European Commission announced new strategy to halt biodiversity loss

2011 - 05 - 03
Common kingfisher

Today the European Commission has published a new plan on how to improve Europe’s biodiversity over the next decade. The strategy includes six targets which address the main drivers of biodiversity loss. The plan is focused on sustainable agriculture and forestry, safeguarding and protecting fish stocks, controlling invasive species, and protecting and restoring ecosystems, notably by the increased use of green infrastructure. The strategy is in line with the commitments made last year by the EU in Nagoya, Japan.

European Commission says that biodiversity in Europe is in crisis, with species extinctions running at unparalleled rates. Many ecosystems are degraded to the point where they are no longer able to deliver the wide variety of services we depend on – from clean air and water to pollination of crops and protection from floods. This degradation represents enormous social and economics losses for the EU. For example, insect pollination, which is heavily declining in Europe, has an estimated economic value of €15 billion per year in the EU, adds the European Commission.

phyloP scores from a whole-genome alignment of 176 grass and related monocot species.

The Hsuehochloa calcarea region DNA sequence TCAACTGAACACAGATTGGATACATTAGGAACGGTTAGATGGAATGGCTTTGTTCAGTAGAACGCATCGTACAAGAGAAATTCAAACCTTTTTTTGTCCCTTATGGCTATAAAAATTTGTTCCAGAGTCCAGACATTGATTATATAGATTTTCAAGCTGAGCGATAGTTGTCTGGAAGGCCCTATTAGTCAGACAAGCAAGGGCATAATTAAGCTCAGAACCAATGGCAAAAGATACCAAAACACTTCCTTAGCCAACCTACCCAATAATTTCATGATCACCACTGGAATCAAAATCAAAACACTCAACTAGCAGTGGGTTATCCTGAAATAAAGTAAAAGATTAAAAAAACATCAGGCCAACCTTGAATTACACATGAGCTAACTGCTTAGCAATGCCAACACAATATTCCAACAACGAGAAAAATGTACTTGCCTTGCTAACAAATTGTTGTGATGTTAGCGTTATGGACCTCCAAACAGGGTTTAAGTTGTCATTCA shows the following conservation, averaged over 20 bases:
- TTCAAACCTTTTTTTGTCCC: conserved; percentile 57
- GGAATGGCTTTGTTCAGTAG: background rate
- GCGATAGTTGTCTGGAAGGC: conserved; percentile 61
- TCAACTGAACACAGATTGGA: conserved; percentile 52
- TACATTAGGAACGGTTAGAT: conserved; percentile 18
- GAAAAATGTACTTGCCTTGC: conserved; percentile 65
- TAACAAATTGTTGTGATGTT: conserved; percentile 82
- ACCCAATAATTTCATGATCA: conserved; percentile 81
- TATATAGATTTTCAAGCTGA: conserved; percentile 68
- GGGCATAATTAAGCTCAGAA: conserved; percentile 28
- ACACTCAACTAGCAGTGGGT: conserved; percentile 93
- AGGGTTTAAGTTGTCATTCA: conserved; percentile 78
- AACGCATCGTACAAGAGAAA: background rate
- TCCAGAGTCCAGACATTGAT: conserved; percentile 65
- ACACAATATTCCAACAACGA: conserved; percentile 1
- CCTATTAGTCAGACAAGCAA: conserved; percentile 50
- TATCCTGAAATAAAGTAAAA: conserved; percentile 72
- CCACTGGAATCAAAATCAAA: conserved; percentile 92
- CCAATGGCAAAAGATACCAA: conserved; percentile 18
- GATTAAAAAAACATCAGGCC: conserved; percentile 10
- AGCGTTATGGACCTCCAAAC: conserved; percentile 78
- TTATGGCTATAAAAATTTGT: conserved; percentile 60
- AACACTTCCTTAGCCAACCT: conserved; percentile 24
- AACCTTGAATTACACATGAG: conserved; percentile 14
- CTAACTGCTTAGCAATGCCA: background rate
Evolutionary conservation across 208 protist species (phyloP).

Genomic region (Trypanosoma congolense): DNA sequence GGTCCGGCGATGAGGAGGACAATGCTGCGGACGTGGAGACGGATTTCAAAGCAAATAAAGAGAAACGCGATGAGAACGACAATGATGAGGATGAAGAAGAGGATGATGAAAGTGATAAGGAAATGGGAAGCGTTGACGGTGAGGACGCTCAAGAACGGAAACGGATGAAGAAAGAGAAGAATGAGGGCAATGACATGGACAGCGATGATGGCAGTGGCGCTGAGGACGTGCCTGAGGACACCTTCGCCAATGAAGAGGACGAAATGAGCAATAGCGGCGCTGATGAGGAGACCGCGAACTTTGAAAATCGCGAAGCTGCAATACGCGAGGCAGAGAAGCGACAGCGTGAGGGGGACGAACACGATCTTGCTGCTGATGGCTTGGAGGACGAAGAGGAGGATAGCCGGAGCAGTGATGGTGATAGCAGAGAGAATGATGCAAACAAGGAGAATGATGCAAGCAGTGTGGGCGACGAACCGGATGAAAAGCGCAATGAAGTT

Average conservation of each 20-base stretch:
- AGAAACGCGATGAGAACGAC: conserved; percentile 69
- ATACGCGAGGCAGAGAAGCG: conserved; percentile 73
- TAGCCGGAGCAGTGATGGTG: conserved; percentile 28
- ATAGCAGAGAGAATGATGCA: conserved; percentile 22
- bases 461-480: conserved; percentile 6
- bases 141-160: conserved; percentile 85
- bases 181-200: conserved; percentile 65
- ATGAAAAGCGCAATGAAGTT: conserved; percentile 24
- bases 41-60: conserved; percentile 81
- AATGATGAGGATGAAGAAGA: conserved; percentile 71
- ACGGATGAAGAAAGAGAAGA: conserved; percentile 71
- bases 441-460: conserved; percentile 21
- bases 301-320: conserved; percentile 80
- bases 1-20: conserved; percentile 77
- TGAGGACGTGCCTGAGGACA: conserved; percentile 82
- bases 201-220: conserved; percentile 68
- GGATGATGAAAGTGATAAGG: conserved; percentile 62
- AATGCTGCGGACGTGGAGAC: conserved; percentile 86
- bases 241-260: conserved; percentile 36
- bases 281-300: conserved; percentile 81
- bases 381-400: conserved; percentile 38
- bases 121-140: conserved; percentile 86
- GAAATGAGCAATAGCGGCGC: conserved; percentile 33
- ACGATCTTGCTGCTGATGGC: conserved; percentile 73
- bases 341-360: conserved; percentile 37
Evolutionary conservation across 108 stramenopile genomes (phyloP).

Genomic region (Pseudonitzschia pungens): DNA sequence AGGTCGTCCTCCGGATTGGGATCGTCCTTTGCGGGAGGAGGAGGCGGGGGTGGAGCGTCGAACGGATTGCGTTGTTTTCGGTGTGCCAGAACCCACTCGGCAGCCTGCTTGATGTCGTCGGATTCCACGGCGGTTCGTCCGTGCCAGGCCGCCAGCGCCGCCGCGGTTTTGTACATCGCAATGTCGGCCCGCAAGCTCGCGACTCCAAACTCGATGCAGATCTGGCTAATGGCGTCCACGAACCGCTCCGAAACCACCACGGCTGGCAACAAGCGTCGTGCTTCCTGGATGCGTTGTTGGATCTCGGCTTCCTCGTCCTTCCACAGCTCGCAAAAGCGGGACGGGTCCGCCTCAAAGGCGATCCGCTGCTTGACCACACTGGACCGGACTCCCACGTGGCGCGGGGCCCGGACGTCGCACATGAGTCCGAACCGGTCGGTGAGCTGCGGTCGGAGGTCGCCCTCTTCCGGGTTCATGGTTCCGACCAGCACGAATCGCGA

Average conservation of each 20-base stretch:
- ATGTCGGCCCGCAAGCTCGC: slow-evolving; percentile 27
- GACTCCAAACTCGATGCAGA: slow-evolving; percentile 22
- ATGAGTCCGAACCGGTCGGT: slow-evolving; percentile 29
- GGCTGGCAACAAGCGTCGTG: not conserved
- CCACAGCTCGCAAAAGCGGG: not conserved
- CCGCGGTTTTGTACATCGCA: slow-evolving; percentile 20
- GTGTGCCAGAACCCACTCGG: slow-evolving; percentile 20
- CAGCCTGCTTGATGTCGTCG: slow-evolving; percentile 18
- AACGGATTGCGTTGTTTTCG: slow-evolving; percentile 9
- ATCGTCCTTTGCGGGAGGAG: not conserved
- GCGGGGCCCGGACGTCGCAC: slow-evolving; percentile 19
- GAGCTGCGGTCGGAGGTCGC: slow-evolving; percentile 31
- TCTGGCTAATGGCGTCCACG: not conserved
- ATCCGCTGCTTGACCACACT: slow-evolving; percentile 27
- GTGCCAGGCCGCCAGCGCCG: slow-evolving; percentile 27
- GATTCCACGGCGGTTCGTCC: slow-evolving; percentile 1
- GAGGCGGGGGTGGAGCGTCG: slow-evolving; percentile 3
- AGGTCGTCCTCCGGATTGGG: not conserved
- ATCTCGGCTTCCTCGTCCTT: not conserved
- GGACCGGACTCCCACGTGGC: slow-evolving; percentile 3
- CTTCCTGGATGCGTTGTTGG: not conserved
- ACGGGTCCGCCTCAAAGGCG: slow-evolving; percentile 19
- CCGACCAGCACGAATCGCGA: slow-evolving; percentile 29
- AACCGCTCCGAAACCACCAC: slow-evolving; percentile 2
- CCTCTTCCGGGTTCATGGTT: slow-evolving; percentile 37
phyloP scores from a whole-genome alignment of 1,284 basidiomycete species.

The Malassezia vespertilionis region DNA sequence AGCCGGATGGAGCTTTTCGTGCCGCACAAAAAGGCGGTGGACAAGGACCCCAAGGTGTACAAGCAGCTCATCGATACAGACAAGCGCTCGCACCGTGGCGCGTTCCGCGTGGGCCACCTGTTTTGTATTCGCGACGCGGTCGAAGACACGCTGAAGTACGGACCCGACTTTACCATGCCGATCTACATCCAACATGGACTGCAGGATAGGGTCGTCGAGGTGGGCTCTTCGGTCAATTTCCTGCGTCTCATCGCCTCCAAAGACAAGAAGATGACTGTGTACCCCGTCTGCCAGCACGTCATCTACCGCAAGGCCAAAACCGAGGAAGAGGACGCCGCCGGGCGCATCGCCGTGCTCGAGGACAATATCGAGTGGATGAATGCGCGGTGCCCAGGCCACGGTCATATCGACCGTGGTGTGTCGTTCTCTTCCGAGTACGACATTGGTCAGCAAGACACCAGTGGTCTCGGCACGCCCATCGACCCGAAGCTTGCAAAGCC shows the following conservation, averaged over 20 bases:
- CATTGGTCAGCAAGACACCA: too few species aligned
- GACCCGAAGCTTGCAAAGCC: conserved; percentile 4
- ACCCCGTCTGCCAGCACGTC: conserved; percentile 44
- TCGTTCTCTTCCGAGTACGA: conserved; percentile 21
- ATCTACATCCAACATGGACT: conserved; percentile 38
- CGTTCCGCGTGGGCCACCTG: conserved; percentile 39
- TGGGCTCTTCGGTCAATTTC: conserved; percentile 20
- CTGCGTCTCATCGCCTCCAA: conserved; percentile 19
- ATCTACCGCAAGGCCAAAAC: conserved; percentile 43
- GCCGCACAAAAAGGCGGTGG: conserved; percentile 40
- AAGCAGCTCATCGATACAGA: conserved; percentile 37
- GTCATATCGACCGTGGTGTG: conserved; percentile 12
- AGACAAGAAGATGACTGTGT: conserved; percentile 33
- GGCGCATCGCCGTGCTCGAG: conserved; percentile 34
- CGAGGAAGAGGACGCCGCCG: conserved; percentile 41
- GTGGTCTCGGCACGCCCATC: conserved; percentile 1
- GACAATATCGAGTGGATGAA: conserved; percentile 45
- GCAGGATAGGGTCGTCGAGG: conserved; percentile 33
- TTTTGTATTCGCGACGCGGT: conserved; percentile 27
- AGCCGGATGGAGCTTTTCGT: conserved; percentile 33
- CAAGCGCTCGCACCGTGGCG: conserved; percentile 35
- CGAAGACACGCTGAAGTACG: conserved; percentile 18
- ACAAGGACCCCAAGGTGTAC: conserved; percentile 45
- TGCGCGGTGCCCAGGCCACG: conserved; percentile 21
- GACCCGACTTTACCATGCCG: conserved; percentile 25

The European Wildlife conservation organization welcomes the new EU plan. “Strategy confirmed that the European Union is the world leader in biodiversity conservation. We particularly welcome its efforts concerning the restoration of the ecosystems and green infrastructure and the control of invasive species,” says Dalibor Dostal, the director of the European Wildlife conservation organization.

About 25% of European animal species, including mammals, amphibians, reptiles, birds and butterflies are at risk of extinction in the EU. Moreover, 88% of fish stocks are over-exploited or significantly depleted.

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